Small Crater on Arcuate Ridge West of Olympia Mensae
NASA/JPL/UArizona
Small Crater on Arcuate Ridge West of Olympia Mensae
PSP_009717_2545  Science Theme: Impact Processes
This image features arcuate ridges in the high northern plains. It has been suggested that arcuate ridges were formed by ancient glaciers on Mars.

The plains surrounding the arcuate ridges have two textures. The plains on the left half of the image have linear streaks trending from the top to the bottom. These might have been caused by wind moving material. The plains on the right side have more of a pitted texture that was probably caused by the removal of ground ice.

There are two craters in the center of the image. One formed on top of a ridge, while the other (faint circular feature) appears to be getting exposed by erosion.



Written by: Kelly Kolb  (17 December 2008)
 
Acquisition date
22 August 2008

Local Mars time
14:53

Latitude (centered)
74.299°

Longitude (East)
93.671°

Spacecraft altitude
314.7 km (195.6 miles)

Original image scale range
31.5 cm/pixel (with 1 x 1 binning) so objects ~95 cm across are resolved

Map projected scale
25 cm/pixel

Map projection
Polarstereographic

Emission angle
1.9°

Phase angle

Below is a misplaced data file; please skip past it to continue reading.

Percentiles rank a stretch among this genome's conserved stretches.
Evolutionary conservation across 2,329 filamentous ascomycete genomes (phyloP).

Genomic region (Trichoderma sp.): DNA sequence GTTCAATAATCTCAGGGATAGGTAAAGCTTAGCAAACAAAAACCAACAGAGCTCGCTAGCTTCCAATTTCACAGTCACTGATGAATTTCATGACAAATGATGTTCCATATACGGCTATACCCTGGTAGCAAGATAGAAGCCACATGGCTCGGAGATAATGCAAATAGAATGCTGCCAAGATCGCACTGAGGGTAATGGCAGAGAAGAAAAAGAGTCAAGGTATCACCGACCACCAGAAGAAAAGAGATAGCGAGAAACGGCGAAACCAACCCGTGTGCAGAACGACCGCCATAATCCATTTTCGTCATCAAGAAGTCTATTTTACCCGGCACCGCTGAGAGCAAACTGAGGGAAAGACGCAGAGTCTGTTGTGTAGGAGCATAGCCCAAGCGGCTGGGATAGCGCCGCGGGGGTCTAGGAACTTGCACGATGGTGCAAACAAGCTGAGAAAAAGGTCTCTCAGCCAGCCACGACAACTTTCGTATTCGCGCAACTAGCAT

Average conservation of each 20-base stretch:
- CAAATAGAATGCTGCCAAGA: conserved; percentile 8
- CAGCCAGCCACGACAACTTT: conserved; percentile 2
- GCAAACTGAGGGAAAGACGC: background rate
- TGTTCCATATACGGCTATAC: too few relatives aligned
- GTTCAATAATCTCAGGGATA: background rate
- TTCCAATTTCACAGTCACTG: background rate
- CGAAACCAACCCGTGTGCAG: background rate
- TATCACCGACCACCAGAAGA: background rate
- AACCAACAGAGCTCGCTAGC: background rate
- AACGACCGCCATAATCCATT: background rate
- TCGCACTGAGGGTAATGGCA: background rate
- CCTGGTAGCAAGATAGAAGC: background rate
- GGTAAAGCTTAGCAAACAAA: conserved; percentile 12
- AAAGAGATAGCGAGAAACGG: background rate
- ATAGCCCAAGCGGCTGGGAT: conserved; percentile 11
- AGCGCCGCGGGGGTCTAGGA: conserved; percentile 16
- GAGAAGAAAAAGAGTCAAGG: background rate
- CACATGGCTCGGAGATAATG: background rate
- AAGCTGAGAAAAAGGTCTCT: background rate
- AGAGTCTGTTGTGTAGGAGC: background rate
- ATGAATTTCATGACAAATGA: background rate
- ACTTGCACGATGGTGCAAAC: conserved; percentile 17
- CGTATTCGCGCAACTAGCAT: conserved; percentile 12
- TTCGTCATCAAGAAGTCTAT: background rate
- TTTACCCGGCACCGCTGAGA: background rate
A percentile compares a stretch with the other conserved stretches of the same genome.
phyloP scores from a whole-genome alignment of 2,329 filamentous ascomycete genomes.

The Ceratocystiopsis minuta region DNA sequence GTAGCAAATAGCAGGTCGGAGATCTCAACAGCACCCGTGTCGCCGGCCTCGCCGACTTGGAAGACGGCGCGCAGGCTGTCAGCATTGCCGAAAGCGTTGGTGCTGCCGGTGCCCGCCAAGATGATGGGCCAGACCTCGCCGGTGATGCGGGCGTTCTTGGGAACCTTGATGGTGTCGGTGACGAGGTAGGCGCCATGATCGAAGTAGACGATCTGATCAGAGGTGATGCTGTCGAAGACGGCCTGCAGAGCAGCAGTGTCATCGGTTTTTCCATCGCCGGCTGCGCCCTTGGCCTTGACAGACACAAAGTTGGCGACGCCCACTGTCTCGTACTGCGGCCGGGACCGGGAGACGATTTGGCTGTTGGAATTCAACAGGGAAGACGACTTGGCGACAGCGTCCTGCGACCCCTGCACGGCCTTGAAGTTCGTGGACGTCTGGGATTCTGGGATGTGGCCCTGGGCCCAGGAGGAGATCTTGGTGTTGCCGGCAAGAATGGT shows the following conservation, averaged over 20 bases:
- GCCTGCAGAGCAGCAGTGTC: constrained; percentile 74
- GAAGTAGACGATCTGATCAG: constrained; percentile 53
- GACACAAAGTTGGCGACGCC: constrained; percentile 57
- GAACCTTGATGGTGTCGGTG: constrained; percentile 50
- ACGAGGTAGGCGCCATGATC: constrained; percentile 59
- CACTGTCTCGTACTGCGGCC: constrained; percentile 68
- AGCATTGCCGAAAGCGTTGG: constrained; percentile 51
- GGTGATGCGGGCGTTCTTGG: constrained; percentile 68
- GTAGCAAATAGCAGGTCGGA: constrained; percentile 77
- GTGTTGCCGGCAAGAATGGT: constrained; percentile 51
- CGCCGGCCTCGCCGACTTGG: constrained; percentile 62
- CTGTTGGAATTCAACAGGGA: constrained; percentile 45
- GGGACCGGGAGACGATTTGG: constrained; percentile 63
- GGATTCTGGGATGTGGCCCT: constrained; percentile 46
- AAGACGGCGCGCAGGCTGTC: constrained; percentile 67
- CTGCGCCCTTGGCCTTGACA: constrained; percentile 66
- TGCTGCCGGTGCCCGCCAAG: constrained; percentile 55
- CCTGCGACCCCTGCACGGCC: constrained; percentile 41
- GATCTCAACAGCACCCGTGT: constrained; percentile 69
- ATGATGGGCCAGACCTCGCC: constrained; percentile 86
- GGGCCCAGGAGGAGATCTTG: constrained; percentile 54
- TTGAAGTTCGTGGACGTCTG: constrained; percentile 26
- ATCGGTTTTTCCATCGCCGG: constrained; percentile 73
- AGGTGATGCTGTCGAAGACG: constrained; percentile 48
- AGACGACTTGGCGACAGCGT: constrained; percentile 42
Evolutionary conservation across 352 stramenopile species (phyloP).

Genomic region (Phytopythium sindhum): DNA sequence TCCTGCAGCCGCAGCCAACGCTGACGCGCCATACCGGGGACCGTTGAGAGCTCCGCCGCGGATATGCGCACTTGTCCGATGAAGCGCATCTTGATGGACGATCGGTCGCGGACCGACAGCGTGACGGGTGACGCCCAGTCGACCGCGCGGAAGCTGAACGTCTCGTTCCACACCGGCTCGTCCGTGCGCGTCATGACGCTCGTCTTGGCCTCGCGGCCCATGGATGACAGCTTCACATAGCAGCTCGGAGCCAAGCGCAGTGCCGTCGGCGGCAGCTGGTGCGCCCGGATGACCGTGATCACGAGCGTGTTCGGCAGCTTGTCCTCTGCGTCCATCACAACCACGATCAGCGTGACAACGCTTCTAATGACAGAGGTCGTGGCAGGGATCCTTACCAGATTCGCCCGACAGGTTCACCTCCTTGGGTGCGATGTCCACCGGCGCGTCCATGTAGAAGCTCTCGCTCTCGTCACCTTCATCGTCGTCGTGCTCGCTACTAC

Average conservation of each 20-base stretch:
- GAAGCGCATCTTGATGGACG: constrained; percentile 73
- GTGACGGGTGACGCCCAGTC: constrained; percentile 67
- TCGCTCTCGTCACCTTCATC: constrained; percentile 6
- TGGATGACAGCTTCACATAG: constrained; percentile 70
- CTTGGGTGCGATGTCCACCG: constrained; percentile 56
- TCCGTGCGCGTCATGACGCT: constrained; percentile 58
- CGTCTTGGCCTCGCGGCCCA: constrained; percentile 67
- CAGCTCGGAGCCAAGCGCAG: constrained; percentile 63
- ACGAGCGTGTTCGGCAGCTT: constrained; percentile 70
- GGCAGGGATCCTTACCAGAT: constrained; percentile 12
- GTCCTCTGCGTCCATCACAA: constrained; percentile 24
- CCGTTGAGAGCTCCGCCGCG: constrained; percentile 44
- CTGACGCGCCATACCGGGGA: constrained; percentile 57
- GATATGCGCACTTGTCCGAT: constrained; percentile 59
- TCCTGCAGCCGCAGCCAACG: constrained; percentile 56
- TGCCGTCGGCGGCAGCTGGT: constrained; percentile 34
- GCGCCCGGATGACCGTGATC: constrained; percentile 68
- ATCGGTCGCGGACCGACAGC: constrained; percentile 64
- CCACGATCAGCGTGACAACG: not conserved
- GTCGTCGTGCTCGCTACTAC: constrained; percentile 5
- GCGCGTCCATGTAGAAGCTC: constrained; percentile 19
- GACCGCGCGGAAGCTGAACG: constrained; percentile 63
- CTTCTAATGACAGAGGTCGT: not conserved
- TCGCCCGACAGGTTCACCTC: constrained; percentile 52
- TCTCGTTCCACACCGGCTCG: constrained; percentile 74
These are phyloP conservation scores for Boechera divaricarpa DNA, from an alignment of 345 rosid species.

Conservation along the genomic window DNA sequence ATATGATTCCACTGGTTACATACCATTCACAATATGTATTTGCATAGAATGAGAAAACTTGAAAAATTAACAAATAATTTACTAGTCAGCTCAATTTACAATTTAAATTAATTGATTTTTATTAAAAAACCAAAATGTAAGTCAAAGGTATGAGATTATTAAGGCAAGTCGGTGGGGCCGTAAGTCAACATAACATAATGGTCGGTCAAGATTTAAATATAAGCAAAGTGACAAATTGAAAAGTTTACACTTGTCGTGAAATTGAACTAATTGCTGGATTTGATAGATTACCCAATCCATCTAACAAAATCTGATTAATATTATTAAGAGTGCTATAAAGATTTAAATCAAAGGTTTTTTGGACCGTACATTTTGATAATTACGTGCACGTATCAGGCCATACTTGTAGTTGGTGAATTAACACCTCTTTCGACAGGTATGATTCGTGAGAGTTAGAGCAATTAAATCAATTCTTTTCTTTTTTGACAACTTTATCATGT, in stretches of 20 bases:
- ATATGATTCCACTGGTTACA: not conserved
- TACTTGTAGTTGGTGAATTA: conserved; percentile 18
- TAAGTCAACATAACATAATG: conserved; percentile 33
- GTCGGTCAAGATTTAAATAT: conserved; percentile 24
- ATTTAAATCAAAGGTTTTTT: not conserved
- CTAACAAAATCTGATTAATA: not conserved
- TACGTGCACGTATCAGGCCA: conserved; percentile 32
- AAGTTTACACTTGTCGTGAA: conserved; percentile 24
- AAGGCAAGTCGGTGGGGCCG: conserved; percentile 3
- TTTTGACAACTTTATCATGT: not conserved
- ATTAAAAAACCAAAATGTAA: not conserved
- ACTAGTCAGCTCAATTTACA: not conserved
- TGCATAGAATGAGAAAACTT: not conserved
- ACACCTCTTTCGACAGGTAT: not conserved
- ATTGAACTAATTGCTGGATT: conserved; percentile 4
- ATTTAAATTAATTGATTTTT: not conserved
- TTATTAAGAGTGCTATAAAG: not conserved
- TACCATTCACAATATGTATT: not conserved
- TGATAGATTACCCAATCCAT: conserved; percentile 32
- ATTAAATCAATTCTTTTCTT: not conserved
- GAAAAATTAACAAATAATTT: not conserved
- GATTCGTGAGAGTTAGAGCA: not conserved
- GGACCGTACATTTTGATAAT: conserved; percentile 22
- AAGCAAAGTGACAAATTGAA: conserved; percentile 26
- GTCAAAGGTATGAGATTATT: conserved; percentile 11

55.2°

Solar incidence angle
57°, with the Sun about 33° above the horizon

Solar longitude
116.3°, Northern Summer

For non-map projected images
North azimuth:  101°
Sub-solar azimuth:  328.7°
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HiView

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IRB: infrared-red-blue
RGB: red-green-blue
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Black & white is 5 km across; enhanced color about 1 km
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All of the images produced by HiRISE and accessible on this site are within the public domain: there are no restrictions on their usage by anyone in the public, including news or science organizations. We do ask for a credit line where possible:
NASA/JPL/University of Arizona

POSTSCRIPT
NASA’s Jet Propulsion Laboratory, a division of the California Institute of Technology in Pasadena, Calif., manages the Mars Reconnaissance Orbiter for NASA’s Science Mission Directorate, Washington. The HiRISE camera was built by Ball Aerospace and Technology Corporation and is operated by the University of Arizona.